Rand Corporation on by Dionne Barnes-Proby, Priscillia Hunt, Lisa Jonsson, Samantha Cherney by by Dionne Barnes-Proby, Priscillia Hunt, Lisa Jonsson, Samantha Cherney
This report is one component of a larger RAND project aimed at addressing income inequalities faced by workers with criminal records. Given the labor market challenges faced by people with criminal convictions, it can be challenging for probation agencies to help their clients find jobs, let alone earn living wages. This report summarizes findings from a descriptive case study of one program focused on the construction industry intended to improve the earning potential of individuals on probation in Sacramento County, California. Using a qualitative approach, the authors provide an understanding of how the program evolved; describe how program activities are delivered; identify implementation barriers and facilitators; and provide an overview of the program’s successes and shortcomings as perceived by key stakeholders, including probation agents, construction companies, and probationers.
Seven facilitators were identified that aid program development and continued operation.
- The program develops and leverages relationships with service providers and local employers to ensure that probationers have access to a full range of support.
- The program has established and maintains a positive reputation with prospective employers to ensure ongoing job opportunities.
- Highly skilled instructors and dedicated staff allow for customized instruction and readily available support.
- Supplies and ancillary support are provided for probationers, who might not be able to afford the necessary materials.
- Program champions are used to help recruit, retain, and inspire students.
- Those in charge of recruitment and enrollment target probationers who are willing to invest in the program.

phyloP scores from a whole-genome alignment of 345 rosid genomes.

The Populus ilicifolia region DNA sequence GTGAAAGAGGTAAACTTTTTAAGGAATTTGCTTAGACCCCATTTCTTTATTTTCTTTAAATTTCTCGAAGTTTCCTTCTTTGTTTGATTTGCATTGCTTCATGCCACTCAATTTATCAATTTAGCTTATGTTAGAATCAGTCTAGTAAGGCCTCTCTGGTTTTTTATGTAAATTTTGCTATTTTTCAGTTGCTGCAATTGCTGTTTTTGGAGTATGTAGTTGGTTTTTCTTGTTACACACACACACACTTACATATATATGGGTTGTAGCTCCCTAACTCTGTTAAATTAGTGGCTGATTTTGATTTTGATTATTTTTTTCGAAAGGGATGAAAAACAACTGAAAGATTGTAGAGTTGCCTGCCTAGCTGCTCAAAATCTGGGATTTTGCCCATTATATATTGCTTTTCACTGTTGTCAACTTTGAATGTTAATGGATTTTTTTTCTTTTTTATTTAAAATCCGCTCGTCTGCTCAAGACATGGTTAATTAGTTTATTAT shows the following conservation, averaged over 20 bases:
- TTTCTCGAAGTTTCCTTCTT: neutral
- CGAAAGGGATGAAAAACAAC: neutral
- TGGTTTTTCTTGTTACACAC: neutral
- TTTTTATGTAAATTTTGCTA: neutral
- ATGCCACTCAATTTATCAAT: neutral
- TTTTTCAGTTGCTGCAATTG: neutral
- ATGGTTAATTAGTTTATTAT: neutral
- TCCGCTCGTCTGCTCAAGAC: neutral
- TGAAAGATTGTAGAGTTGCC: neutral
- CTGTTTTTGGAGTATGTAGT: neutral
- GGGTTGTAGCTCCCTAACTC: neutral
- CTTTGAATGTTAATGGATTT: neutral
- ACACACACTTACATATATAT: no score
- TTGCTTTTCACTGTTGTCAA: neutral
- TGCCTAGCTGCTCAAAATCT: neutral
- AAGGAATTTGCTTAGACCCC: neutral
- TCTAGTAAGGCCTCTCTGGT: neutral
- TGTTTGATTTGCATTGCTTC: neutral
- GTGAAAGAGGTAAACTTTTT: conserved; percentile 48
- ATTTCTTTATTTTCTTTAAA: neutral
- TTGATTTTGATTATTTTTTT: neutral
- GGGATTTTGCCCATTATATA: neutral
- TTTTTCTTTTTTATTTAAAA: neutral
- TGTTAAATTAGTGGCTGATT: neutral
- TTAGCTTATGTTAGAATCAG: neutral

- It is crucial to select a “felon-friendly” career field that levels the playing field for probationers.
A few program barriers were also identified.
- Some probationers are unable to commit up to nine months to an unpaid program.
- Juggling competing demands might impact program participation and subsequent job retention.
- Limited transportation options make it difficult for probationers to attend classes.
- Issues with driver’s licenses limit job opportunities for probationers.
- Substance use drives down recruitment and retention rates.
- Explore funding opportunities to support a subsidy or stipend for program participation. This work incentive model has proven to be effective at improving retention.
- Improve coordination between the probation officers and program staff to minimize student absenteeism. Develop a retention program that includes follow-up with probationers during the program and after job placement. Identify and address reasons for discontinued participation.
- Increase shuttle pick-up locations to include some remote options. Offer additional alternative modes of transportation (e.g., taxi service). Supportive services like transportation are critical to program engagement and completion.
- Identify funding sources and support services to assist probationers with addressing their driver’s license issues. This may include collaborating with the Department of Motor Vehicles to identify a way to address the needs of probationers while still attending to the reason for the suspension or revocation in the first place.
- Consider partnering with a drug treatment program to provide onsite services to prospective and current program participants to address issues with substance use. While these services are available in the community, having an onsite provider might encourage participation by eliminating the logistical barrier.